Cycle Routes Hampshire

King Alfred’s Way-Part 1

Ewshot to Bramshill Test Loop

I was excited when I heard that Cycling UK had launched the King Alfred’s Way cycling route. This was for several reasons:

– I’m really getting into bike touring because you discover so many new places.

– It passes through Winchester which is one of my favourite places.

– I spent my 40th birthday I lockdown so this seems like a good delayed celebration for next year.

The route is a staggering 220 miles. I decided to do a test loop to gauge the riding conditions before I got carried away with ideas. Fortunately, part of the King Alfred’s Way cycle route passes within a couple of miles of J’s house. The boys were away for the weekend, so I stole few hours for myself to check it out.

Click Map to view King Alfreds Way Test Loop on Kamoot

Ewshot to Crookham Village

After leaving J’s, I cut through Velmead common and across the bottom of Tweseldown towards Caesar’s Camp. I then peeled off to join the route of King Alfred’s way at Tadpole Lane. I’d decided to ride this loop in reverse of the recommended direction (which would normally be down towards Farnham). I wanted to see how many miles were in my legs for my Shipwrights Way plan. the following weekend. This section of King Alfreds Way looked fairly flat. I cycled down the small, pretty country lanes of Ewshot. I then turned down Naishes Lane and passed by the newly created nature reserve. This was good road riding with well maintained tarmac and not too much traffic.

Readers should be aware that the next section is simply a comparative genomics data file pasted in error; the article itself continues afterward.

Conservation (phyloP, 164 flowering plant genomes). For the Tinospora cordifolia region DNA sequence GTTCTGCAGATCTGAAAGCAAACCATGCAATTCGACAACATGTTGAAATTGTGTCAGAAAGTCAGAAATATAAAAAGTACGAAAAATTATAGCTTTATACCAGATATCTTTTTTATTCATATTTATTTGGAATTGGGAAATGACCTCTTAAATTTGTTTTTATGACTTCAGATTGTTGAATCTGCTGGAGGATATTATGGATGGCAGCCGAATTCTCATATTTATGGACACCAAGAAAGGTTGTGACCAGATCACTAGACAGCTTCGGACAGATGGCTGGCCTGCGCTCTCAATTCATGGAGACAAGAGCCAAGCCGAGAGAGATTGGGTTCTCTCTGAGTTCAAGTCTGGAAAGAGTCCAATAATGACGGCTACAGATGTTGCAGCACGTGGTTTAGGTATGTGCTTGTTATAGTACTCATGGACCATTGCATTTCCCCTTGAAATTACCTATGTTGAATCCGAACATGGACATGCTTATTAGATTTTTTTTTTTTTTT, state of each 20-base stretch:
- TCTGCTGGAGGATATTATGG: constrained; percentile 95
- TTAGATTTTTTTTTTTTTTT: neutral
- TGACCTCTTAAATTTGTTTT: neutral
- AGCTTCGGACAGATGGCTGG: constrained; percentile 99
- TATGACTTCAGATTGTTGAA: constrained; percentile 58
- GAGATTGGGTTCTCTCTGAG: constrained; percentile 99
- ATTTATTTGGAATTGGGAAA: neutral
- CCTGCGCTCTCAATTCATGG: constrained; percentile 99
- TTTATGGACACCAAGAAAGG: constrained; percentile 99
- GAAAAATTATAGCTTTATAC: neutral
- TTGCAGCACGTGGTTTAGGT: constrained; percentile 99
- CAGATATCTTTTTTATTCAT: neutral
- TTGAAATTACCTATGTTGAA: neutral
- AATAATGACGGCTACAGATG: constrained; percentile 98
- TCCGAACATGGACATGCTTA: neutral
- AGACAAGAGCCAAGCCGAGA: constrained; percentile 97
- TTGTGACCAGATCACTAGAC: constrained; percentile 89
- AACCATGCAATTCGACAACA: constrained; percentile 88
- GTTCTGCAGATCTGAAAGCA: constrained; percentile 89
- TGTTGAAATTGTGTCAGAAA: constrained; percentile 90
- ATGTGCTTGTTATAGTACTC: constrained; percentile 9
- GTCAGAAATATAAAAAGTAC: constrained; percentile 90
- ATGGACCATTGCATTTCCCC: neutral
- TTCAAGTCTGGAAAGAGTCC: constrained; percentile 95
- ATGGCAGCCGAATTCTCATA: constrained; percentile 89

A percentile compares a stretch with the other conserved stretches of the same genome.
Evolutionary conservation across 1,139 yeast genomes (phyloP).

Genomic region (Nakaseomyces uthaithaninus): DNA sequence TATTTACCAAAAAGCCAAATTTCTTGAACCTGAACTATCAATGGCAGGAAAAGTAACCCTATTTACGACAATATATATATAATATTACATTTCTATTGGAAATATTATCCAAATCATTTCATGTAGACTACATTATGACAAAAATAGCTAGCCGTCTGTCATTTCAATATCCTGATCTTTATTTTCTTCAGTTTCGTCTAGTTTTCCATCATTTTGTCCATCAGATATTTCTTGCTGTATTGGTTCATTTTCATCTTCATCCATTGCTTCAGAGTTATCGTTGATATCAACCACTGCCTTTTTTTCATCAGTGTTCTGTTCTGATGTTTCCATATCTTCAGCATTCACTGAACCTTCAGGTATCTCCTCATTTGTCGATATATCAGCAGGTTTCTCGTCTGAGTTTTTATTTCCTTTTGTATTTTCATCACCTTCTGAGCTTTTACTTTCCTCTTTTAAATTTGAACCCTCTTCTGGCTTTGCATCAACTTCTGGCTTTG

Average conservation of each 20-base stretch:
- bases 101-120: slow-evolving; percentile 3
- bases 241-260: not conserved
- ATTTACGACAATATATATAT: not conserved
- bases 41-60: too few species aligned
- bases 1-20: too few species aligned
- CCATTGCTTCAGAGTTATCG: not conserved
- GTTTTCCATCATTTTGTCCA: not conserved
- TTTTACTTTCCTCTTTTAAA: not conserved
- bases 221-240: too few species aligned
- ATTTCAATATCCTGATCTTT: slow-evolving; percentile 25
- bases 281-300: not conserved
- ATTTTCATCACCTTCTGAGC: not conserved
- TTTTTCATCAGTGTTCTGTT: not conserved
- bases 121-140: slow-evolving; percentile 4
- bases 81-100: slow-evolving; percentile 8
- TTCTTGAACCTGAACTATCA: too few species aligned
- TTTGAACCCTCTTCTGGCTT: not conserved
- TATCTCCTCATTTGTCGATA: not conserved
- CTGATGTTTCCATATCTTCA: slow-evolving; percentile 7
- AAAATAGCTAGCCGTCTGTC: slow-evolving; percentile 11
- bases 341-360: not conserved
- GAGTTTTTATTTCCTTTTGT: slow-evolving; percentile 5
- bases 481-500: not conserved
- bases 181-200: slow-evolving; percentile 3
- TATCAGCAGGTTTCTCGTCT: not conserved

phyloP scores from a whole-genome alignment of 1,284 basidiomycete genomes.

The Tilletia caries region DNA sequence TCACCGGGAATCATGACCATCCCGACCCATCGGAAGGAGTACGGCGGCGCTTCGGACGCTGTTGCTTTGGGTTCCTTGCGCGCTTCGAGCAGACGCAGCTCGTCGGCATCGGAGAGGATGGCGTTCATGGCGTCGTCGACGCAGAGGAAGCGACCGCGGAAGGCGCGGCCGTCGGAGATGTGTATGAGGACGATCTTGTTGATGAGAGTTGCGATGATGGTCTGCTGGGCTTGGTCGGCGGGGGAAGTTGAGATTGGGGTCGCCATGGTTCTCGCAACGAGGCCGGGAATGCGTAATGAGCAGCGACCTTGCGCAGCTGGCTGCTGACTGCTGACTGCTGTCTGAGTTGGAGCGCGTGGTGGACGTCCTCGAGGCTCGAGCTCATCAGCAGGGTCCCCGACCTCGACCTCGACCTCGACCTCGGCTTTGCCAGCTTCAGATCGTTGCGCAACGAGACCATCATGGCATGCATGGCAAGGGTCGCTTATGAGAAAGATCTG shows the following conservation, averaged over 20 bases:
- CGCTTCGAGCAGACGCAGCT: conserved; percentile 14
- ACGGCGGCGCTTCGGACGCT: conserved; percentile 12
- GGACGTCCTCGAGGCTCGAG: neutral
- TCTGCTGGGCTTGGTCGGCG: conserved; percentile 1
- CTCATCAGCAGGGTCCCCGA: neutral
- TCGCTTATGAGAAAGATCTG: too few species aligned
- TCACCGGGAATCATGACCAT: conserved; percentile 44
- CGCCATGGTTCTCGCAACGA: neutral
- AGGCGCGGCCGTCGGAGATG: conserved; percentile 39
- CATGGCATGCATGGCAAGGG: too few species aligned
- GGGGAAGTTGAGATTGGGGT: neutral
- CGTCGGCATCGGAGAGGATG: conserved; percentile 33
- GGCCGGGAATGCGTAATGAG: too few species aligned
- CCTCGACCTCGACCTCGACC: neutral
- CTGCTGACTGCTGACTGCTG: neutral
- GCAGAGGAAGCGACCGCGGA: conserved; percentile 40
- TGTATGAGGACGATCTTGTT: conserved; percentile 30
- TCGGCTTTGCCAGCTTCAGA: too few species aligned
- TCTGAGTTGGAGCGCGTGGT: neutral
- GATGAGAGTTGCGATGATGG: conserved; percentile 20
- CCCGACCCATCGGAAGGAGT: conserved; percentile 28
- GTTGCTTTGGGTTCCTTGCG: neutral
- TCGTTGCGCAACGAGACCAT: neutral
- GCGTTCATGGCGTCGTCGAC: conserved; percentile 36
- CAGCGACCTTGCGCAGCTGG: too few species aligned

The road through Naishes Lane

Once you pass through Naishes Lane, you have some off-road gravel track past a pond down into Church Crookham. After that there’s a mixture of road and cycle pavements until you’ve passed Redfields garden centre and turned off towards a bridleway that leads towards Crookham Village.

Bridleway towards the Basingstoke Canal on the King Alfred’s Way

Crookham Village to the Basingstoke Canal

Unfortunately there was building work done on the corner house which blocked my path. So instead I had to cross a very shallow stream. (I’m confident there’s another path to the right that you can use as a bypass if you need to). The weather had been dry so I risked it. The stream wasn’t deep and I found myself on a really lovely dirt bridleway. This passed Zebon Copse Local Nature Reserve before crossing over the swing bridge of the Basingstoke Canal.

Zebon Copse on the Basingstoke Canal